Multnomah County Commissioners voted unanimously this morning to place a $65 million library taxing district on the November ballot.

"Don't celebrate," said County Chair Jeff Cogen. "I don't wanna kid ya, this is going to be a very difficult campaign. But I believe that we will do what we have long wanted to do, which is provide adequate and stable funding for the library. So I'm voting yes."

The ballot measure will offer the Multmomah County Library an escape from 36 years of temporary levies—and relief from the tax phenomenon called "compression" that strips much of those revenues.

The decision means the fall ballot will be packed with three tax measures. As reported in this week's WW, the proposition has already drawn the ire of City Hall leaders, who say Portland budgets will be squeezed—especially City Commissioner Dan Saltzman's beloved Children's Levy, which is likely to lose $1 million it uses to fund programs for abused and foster kids.

County commissioners say the library should go first.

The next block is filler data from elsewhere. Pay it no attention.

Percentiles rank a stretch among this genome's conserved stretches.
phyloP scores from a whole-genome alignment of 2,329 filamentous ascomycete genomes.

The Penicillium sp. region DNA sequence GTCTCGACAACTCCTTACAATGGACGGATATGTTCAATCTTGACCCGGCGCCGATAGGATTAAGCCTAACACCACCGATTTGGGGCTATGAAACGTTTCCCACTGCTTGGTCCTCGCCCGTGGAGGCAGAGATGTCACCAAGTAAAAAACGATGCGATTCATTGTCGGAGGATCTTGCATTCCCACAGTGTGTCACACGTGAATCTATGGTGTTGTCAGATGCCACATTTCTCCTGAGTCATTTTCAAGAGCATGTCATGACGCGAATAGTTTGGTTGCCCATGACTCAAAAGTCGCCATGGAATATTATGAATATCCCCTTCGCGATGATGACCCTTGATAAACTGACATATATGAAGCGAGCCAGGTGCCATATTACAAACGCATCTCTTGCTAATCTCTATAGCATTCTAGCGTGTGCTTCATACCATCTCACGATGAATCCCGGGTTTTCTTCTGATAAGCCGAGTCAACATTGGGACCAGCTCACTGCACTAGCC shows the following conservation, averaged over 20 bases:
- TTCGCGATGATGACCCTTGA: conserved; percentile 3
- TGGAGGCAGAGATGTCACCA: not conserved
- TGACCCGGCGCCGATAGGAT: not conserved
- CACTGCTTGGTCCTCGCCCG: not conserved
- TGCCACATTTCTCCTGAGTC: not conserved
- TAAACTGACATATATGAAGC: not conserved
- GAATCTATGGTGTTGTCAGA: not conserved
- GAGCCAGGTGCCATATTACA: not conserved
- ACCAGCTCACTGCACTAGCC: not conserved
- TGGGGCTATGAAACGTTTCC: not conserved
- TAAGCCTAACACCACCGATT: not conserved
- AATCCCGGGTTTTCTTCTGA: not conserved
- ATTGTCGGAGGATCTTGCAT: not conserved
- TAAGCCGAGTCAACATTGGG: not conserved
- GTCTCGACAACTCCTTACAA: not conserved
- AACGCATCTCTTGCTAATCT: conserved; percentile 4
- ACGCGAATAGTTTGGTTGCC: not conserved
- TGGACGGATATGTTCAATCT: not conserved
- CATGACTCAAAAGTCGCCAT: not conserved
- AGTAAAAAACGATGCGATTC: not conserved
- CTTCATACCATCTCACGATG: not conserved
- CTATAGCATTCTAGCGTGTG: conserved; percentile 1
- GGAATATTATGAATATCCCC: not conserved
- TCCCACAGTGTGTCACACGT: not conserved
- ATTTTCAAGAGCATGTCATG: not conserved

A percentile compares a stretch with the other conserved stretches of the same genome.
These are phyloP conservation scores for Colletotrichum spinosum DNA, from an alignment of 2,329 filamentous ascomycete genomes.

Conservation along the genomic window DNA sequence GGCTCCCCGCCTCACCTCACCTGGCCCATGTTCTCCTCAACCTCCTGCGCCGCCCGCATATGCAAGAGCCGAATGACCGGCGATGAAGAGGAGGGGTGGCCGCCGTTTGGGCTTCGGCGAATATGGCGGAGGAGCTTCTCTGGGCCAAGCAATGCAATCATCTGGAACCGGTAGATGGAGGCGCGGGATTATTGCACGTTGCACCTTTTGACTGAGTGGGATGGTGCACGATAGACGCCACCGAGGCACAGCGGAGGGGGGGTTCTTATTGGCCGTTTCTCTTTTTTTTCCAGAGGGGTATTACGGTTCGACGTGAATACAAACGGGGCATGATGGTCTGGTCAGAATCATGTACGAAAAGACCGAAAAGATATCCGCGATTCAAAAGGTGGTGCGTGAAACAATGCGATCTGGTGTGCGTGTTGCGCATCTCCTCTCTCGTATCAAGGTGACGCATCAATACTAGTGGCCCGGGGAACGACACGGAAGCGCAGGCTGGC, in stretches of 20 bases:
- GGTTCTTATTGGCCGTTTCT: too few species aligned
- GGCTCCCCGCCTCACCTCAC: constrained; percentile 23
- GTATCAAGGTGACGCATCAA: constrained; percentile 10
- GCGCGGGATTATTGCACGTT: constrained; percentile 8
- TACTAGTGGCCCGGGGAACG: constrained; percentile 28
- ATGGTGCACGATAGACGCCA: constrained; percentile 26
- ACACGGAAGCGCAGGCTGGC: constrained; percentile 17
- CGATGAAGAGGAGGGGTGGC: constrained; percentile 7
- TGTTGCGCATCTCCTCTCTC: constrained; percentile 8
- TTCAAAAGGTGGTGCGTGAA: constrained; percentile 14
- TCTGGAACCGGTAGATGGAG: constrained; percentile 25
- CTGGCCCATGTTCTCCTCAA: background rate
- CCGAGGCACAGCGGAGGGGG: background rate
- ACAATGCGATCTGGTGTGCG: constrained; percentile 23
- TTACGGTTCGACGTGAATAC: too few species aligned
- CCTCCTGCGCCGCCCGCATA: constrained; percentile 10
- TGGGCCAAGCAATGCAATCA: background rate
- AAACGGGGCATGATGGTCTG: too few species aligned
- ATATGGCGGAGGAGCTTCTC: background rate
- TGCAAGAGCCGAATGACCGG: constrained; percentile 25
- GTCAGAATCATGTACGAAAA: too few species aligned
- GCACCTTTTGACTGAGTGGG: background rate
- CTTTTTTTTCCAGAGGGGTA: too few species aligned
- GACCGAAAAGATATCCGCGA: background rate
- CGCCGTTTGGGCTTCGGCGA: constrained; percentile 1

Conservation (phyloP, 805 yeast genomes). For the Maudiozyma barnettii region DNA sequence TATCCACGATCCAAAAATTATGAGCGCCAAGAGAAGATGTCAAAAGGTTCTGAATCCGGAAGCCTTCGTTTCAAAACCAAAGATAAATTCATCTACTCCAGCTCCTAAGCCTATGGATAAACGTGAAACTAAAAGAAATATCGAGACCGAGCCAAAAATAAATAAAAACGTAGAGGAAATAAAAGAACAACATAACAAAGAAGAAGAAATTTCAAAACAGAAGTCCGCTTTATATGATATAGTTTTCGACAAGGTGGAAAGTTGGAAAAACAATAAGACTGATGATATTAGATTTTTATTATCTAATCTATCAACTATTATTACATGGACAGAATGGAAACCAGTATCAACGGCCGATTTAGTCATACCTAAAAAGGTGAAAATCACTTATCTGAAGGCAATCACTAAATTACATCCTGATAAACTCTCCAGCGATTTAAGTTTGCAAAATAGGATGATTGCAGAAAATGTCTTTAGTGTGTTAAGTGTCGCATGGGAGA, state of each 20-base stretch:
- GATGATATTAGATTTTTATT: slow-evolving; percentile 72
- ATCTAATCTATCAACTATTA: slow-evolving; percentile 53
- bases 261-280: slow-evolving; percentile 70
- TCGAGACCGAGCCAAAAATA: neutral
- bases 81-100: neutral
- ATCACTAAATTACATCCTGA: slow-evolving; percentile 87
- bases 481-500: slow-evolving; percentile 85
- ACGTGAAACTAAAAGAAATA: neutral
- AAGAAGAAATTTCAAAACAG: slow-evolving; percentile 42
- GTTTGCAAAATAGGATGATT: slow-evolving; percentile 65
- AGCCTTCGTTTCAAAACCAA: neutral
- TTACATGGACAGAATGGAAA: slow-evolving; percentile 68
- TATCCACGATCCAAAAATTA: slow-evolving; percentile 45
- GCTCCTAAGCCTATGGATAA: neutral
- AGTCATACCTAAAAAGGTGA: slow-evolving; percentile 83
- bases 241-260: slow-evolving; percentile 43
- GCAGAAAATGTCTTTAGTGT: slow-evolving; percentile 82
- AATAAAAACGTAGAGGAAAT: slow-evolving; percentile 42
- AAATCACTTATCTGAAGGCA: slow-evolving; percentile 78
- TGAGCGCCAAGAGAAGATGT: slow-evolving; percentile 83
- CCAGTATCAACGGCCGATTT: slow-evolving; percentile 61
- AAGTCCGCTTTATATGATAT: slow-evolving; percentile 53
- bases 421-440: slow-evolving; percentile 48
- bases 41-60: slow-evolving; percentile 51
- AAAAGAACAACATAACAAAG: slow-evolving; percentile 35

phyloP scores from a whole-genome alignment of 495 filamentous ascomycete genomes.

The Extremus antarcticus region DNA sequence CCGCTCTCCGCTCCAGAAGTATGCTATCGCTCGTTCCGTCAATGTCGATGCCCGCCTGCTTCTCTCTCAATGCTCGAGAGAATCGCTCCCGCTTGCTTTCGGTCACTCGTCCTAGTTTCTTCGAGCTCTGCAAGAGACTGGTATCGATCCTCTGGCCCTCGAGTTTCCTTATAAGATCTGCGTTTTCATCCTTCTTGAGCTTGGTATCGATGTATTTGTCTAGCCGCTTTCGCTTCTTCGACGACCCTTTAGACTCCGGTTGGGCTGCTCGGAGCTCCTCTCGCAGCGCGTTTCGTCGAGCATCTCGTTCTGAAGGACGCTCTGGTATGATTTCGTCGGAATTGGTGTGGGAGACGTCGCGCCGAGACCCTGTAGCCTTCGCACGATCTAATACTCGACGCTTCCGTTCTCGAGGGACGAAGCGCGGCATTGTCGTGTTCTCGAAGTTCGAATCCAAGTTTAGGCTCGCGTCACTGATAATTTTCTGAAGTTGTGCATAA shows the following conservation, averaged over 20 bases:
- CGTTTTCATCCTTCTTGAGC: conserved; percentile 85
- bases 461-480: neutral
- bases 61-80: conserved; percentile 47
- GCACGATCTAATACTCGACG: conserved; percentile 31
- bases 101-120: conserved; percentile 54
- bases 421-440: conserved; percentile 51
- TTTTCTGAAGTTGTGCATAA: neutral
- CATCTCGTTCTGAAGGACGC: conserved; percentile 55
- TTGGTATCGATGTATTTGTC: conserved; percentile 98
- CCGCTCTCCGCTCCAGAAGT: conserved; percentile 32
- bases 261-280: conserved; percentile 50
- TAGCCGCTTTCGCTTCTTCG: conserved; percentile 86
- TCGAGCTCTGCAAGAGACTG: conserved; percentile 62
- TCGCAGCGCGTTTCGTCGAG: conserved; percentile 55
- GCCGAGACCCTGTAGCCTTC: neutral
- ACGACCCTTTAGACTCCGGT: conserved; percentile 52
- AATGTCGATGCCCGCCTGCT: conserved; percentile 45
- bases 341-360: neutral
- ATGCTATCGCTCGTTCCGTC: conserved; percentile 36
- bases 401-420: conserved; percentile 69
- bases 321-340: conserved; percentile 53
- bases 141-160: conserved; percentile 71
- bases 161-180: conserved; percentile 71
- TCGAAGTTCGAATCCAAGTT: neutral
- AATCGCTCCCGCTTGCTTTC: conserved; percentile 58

"If the library wins, somebody else loses—that's not the fault of the library, that's the fault of our crazy tax system," said Commissioner Deborah Kafoury. "We get stuck in this mentality that if schools are not adequately funded, then the library shouldn't be adequately funded. I think they all should be adequately funded. But that doesn't mean we shouldn't support stable library funding."

The 5-0 vote was met with a 30-second standing ovation from library supporters.

"I'm thrilled," library director Vailey Oehlke said after the vote.

Both mayoral candidates, Rep. Jefferson Smith (D-Portland) and former City Commissioner Charlie Hales, attended the meeting.